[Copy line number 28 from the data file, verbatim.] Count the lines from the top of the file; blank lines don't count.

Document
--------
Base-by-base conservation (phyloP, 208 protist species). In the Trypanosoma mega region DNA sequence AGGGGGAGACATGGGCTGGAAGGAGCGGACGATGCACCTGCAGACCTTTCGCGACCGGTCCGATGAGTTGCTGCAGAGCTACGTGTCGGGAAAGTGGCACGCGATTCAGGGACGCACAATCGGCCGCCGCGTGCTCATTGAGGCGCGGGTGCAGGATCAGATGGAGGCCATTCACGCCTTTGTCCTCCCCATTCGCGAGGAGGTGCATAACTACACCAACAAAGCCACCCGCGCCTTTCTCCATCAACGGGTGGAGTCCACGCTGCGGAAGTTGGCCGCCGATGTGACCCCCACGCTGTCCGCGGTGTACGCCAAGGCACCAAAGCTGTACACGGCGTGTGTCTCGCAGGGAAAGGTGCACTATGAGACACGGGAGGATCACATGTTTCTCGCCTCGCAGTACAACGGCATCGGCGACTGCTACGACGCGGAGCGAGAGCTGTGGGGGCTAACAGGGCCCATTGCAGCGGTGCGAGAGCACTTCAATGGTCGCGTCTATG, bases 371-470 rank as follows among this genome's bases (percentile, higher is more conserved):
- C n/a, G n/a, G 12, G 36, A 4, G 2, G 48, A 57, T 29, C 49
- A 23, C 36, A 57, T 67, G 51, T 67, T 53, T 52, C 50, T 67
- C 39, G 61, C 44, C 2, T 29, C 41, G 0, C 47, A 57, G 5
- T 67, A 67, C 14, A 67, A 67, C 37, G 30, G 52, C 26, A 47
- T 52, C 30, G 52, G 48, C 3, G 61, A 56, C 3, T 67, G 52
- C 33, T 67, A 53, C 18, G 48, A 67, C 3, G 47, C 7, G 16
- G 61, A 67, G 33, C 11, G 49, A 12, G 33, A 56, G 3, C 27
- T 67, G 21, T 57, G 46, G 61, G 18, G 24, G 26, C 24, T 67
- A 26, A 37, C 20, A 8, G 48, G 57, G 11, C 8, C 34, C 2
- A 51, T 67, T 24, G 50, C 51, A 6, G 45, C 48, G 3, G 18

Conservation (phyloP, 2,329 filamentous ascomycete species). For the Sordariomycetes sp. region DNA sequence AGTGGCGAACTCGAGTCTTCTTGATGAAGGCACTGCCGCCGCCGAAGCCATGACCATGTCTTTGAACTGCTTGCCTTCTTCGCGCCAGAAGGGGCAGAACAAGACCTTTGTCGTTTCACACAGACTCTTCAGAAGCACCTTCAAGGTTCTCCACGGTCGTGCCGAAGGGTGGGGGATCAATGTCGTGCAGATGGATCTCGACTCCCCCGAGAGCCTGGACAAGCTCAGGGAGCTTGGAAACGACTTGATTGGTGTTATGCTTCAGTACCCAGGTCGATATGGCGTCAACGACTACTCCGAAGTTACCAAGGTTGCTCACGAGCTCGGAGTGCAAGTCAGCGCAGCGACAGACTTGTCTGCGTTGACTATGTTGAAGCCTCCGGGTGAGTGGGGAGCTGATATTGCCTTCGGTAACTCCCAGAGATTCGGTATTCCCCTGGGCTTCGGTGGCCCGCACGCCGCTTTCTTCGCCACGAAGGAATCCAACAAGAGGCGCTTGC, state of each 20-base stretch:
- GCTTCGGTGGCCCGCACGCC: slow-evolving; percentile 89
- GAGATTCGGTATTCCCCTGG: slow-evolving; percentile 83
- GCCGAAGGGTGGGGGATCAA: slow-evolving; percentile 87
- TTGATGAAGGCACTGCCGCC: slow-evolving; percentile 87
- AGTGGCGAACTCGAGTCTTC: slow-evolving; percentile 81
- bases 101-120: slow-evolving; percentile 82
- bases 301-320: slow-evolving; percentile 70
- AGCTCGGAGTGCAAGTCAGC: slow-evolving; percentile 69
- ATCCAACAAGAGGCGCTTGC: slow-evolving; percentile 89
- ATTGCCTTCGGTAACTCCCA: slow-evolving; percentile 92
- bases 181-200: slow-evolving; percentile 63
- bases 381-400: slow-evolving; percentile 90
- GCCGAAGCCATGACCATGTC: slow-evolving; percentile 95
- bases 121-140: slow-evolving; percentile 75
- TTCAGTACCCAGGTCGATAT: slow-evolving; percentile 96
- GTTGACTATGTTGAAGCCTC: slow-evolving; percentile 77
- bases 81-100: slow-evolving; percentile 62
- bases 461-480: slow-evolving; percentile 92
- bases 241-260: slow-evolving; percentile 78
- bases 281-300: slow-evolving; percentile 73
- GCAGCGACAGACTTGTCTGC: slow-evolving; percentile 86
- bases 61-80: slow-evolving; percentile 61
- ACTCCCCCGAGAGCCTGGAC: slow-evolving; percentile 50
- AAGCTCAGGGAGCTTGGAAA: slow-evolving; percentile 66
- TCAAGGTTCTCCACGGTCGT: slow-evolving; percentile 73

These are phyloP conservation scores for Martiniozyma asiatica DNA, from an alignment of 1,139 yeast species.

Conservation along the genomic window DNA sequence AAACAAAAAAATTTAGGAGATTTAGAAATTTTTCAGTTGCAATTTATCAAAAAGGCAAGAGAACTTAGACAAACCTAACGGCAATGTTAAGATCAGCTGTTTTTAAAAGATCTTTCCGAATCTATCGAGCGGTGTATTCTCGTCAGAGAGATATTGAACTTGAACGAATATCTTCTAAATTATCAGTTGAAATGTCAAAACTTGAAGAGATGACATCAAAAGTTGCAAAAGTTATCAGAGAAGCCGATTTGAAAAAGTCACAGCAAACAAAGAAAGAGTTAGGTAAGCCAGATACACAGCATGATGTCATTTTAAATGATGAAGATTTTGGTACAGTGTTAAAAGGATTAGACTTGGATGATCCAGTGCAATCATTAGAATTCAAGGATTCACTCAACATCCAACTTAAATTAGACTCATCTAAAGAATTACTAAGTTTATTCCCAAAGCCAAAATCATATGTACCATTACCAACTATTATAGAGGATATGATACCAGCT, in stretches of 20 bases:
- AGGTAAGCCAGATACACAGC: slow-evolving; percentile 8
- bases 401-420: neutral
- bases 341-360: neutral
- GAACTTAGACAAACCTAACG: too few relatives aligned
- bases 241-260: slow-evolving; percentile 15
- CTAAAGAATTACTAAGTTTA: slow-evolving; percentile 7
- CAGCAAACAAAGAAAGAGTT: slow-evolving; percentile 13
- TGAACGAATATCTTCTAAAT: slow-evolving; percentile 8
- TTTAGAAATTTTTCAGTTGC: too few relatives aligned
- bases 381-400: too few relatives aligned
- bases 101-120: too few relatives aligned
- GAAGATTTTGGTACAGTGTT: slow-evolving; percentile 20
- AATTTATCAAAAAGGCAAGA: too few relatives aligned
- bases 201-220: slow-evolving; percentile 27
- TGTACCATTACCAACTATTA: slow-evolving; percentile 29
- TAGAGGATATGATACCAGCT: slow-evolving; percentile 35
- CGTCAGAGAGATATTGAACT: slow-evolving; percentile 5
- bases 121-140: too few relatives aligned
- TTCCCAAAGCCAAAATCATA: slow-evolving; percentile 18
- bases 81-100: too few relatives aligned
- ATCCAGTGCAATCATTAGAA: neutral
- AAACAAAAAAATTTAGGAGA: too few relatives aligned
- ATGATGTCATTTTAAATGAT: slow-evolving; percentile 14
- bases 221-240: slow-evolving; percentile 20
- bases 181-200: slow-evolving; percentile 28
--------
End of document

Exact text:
- GTTGACTATGTTGAAGCCTC: slow-evolving; percentile 77